Jones 'stand united' call to Welsh Labour conference
First Minister Carwyn Jones has called on Welsh Labour to "stand united" as it gathers for the party's conference.
He said the Welsh Government was sticking to its promises and delivering the commitments it made to voters.
The conference in Llandudno is the first since the dramatic events that began with the death of former minister Carl Sargeant in November 2017.
It will also see the election of either Carolyn Harris or Julie Morgan as Welsh Labour's first deputy leader.
Mr Jones has been under intense pressure as this week he saw off opposition demands to publish a confidential report into last November's reshuffle, which included sacking Mr Sargeant as Communities and Children minister.
But the first minister threatened the assembly itself with legal proceedings over the publication of the report.
The inquiry into whether information about the reshuffle was leaked is one of three he ordered following Mr Sargeant's death, which happened just days after his cabinet dismissal.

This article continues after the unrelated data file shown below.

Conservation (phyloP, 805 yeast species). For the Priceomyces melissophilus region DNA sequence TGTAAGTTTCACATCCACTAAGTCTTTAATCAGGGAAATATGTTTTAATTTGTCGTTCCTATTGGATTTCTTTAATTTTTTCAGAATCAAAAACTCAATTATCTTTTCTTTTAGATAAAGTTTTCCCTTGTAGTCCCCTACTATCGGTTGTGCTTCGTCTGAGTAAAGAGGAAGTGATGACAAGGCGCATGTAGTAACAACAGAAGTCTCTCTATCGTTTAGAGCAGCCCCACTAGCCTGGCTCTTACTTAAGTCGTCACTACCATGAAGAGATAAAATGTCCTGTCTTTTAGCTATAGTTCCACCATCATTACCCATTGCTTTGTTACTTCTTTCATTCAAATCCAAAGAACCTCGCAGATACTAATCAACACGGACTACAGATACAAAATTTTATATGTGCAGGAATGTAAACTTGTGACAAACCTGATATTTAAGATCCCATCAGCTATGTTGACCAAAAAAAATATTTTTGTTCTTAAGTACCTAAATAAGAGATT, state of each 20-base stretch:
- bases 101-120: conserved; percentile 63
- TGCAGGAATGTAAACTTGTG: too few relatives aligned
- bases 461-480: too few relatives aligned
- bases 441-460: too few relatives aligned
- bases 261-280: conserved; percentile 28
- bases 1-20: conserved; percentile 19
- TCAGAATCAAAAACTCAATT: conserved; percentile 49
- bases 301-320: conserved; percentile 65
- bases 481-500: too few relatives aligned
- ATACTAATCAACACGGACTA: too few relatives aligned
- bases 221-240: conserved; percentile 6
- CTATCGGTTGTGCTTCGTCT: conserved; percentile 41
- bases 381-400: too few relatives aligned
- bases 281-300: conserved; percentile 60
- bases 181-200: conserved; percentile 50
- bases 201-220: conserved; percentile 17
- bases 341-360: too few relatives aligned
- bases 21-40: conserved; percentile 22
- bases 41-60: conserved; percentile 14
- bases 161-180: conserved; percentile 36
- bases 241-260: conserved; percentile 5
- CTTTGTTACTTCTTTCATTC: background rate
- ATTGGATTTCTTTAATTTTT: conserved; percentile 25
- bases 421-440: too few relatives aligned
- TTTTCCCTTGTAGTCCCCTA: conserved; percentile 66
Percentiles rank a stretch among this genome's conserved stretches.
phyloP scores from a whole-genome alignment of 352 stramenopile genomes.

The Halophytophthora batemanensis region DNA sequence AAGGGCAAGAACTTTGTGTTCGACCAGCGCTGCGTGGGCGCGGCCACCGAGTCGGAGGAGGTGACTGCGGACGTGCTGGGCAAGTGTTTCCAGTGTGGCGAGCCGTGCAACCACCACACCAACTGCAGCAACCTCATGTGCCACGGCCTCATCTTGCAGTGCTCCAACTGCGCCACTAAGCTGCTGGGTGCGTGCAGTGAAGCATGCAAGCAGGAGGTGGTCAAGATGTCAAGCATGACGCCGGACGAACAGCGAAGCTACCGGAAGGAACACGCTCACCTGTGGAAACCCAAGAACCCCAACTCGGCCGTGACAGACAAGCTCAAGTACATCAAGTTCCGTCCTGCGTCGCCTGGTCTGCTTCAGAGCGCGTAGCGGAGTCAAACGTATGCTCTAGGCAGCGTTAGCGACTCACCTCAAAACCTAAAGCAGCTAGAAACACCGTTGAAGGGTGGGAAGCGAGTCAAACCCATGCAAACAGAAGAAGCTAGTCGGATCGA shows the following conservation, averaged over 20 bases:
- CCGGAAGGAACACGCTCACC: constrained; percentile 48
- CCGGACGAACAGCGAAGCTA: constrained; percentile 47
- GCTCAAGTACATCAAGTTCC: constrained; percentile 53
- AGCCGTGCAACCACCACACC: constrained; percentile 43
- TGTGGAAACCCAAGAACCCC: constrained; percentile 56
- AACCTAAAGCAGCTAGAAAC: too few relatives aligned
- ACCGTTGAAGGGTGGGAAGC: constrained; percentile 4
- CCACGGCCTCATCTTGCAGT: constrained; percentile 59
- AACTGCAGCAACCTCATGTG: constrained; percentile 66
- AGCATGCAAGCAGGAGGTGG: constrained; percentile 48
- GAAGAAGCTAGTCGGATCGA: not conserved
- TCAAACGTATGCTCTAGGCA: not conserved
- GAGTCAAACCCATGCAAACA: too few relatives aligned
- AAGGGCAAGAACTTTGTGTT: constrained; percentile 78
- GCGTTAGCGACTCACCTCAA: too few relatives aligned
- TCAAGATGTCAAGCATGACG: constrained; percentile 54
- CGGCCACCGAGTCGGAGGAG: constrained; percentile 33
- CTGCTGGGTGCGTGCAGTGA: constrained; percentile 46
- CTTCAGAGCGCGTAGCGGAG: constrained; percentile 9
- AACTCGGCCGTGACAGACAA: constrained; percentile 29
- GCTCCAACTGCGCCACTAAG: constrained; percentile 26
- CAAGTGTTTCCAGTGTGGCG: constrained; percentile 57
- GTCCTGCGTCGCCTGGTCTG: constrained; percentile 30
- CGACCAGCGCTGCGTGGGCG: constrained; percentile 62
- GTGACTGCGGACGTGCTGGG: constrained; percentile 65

Another report this week cleared the first minister of misleading the assembly over claims of bullying within the government.
In a statement before the conference, Mr Jones said: "While we should be rightly proud of what we have achieved together - Assembly members, councillors, parliamentarians and trades unions - we must also stand together, ready to face the challenges ahead.
"As Tory cuts to Wales bite deeper, protecting services becomes ever harder. And we must stand united, together, to face these challenges head on."
He added: "I said in 2016 that my Welsh Labour government should be judged on its record.
"And it is that record - one of promises kept, communities protected, and investment made - that provides the backdrop to this year's Welsh Labour conference.
"Today, we see a Welsh Labour Party staying true to our promises - and to our values."
The deputy leadership contest between Ms Harris, the Swansea East MP, and Mrs Morgan, the Cardiff North AM, has become a flashpoint in a debate about whether rank-and-file members should have a bigger say in electing the party's leaders.
Mrs Morgan has called for the introduction of one-member-one-vote elections, something the party's ruling executive rejected last year, while Ms Harris has supported retaining the current electoral college.
Proposals for a democracy review within the party are due to be discussed this weekend.